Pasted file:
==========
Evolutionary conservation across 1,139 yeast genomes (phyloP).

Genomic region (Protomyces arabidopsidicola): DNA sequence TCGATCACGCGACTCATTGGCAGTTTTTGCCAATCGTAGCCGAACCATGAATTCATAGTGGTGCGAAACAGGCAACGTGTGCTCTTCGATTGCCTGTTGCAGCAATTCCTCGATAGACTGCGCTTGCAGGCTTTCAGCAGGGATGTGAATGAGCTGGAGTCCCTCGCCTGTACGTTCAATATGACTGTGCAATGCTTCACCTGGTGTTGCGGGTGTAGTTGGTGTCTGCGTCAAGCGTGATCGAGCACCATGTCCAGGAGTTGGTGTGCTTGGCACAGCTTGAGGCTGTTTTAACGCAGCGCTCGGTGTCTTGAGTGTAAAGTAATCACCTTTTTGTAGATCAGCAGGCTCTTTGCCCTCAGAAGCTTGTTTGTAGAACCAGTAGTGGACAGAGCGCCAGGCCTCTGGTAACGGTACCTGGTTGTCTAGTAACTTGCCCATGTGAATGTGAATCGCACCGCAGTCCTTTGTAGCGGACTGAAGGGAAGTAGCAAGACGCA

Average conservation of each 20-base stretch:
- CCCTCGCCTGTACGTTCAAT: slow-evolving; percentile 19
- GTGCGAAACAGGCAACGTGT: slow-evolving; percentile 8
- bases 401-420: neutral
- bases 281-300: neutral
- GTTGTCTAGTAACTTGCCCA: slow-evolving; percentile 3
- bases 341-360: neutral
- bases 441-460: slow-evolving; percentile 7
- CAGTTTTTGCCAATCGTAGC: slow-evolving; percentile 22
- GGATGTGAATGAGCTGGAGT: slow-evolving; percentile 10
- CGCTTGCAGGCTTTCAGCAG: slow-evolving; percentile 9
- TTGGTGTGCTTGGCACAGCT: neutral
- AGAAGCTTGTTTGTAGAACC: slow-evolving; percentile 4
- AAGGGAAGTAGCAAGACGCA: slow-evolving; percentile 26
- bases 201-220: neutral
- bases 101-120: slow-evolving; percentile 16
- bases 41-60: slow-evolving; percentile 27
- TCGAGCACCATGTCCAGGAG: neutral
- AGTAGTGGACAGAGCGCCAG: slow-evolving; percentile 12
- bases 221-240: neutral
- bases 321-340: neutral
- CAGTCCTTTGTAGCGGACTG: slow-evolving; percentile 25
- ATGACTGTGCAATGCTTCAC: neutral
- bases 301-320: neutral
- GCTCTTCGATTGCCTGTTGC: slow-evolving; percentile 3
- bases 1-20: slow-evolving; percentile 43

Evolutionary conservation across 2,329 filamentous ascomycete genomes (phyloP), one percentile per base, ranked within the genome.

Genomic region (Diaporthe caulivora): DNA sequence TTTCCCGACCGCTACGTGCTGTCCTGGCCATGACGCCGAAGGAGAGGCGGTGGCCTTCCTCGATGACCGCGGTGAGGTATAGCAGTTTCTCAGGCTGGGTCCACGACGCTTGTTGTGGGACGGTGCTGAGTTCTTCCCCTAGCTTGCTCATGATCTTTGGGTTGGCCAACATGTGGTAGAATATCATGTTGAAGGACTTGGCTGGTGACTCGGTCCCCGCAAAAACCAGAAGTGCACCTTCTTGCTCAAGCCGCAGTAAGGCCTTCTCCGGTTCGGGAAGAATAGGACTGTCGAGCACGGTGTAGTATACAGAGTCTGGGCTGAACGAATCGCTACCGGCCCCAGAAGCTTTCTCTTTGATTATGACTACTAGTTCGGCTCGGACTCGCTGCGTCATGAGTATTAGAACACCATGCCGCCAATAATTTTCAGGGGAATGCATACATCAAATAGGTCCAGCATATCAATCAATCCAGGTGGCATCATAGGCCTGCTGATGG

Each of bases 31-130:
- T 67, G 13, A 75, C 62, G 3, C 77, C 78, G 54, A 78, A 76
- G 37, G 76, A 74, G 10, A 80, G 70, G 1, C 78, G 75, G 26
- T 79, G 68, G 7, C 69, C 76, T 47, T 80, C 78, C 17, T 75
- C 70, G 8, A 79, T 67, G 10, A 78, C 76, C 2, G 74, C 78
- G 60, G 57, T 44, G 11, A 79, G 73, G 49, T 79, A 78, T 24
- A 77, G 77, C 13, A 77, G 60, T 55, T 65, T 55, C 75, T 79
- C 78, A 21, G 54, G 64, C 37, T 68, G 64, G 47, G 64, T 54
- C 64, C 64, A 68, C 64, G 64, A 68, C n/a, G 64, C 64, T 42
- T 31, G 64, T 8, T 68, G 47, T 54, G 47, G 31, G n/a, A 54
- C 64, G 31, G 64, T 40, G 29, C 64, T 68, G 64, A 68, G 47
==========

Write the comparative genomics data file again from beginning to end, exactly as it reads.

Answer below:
Evolutionary conservation across 1,139 yeast genomes (phyloP).

Genomic region (Protomyces arabidopsidicola): DNA sequence TCGATCACGCGACTCATTGGCAGTTTTTGCCAATCGTAGCCGAACCATGAATTCATAGTGGTGCGAAACAGGCAACGTGTGCTCTTCGATTGCCTGTTGCAGCAATTCCTCGATAGACTGCGCTTGCAGGCTTTCAGCAGGGATGTGAATGAGCTGGAGTCCCTCGCCTGTACGTTCAATATGACTGTGCAATGCTTCACCTGGTGTTGCGGGTGTAGTTGGTGTCTGCGTCAAGCGTGATCGAGCACCATGTCCAGGAGTTGGTGTGCTTGGCACAGCTTGAGGCTGTTTTAACGCAGCGCTCGGTGTCTTGAGTGTAAAGTAATCACCTTTTTGTAGATCAGCAGGCTCTTTGCCCTCAGAAGCTTGTTTGTAGAACCAGTAGTGGACAGAGCGCCAGGCCTCTGGTAACGGTACCTGGTTGTCTAGTAACTTGCCCATGTGAATGTGAATCGCACCGCAGTCCTTTGTAGCGGACTGAAGGGAAGTAGCAAGACGCA

Average conservation of each 20-base stretch:
- CCCTCGCCTGTACGTTCAAT: slow-evolving; percentile 19
- GTGCGAAACAGGCAACGTGT: slow-evolving; percentile 8
- bases 401-420: neutral
- bases 281-300: neutral
- GTTGTCTAGTAACTTGCCCA: slow-evolving; percentile 3
- bases 341-360: neutral
- bases 441-460: slow-evolving; percentile 7
- CAGTTTTTGCCAATCGTAGC: slow-evolving; percentile 22
- GGATGTGAATGAGCTGGAGT: slow-evolving; percentile 10
- CGCTTGCAGGCTTTCAGCAG: slow-evolving; percentile 9
- TTGGTGTGCTTGGCACAGCT: neutral
- AGAAGCTTGTTTGTAGAACC: slow-evolving; percentile 4
- AAGGGAAGTAGCAAGACGCA: slow-evolving; percentile 26
- bases 201-220: neutral
- bases 101-120: slow-evolving; percentile 16
- bases 41-60: slow-evolving; percentile 27
- TCGAGCACCATGTCCAGGAG: neutral
- AGTAGTGGACAGAGCGCCAG: slow-evolving; percentile 12
- bases 221-240: neutral
- bases 321-340: neutral
- CAGTCCTTTGTAGCGGACTG: slow-evolving; percentile 25
- ATGACTGTGCAATGCTTCAC: neutral
- bases 301-320: neutral
- GCTCTTCGATTGCCTGTTGC: slow-evolving; percentile 3
- bases 1-20: slow-evolving; percentile 43

Evolutionary conservation across 2,329 filamentous ascomycete genomes (phyloP), one percentile per base, ranked within the genome.

Genomic region (Diaporthe caulivora): DNA sequence TTTCCCGACCGCTACGTGCTGTCCTGGCCATGACGCCGAAGGAGAGGCGGTGGCCTTCCTCGATGACCGCGGTGAGGTATAGCAGTTTCTCAGGCTGGGTCCACGACGCTTGTTGTGGGACGGTGCTGAGTTCTTCCCCTAGCTTGCTCATGATCTTTGGGTTGGCCAACATGTGGTAGAATATCATGTTGAAGGACTTGGCTGGTGACTCGGTCCCCGCAAAAACCAGAAGTGCACCTTCTTGCTCAAGCCGCAGTAAGGCCTTCTCCGGTTCGGGAAGAATAGGACTGTCGAGCACGGTGTAGTATACAGAGTCTGGGCTGAACGAATCGCTACCGGCCCCAGAAGCTTTCTCTTTGATTATGACTACTAGTTCGGCTCGGACTCGCTGCGTCATGAGTATTAGAACACCATGCCGCCAATAATTTTCAGGGGAATGCATACATCAAATAGGTCCAGCATATCAATCAATCCAGGTGGCATCATAGGCCTGCTGATGG

Each of bases 31-130:
- T 67, G 13, A 75, C 62, G 3, C 77, C 78, G 54, A 78, A 76
- G 37, G 76, A 74, G 10, A 80, G 70, G 1, C 78, G 75, G 26
- T 79, G 68, G 7, C 69, C 76, T 47, T 80, C 78, C 17, T 75
- C 70, G 8, A 79, T 67, G 10, A 78, C 76, C 2, G 74, C 78
- G 60, G 57, T 44, G 11, A 79, G 73, G 49, T 79, A 78, T 24
- A 77, G 77, C 13, A 77, G 60, T 55, T 65, T 55, C 75, T 79
- C 78, A 21, G 54, G 64, C 37, T 68, G 64, G 47, G 64, T 54
- C 64, C 64, A 68, C 64, G 64, A 68, C n/a, G 64, C 64, T 42
- T 31, G 64, T 8, T 68, G 47, T 54, G 47, G 31, G n/a, A 54
- C 64, G 31, G 64, T 40, G 29, C 64, T 68, G 64, A 68, G 47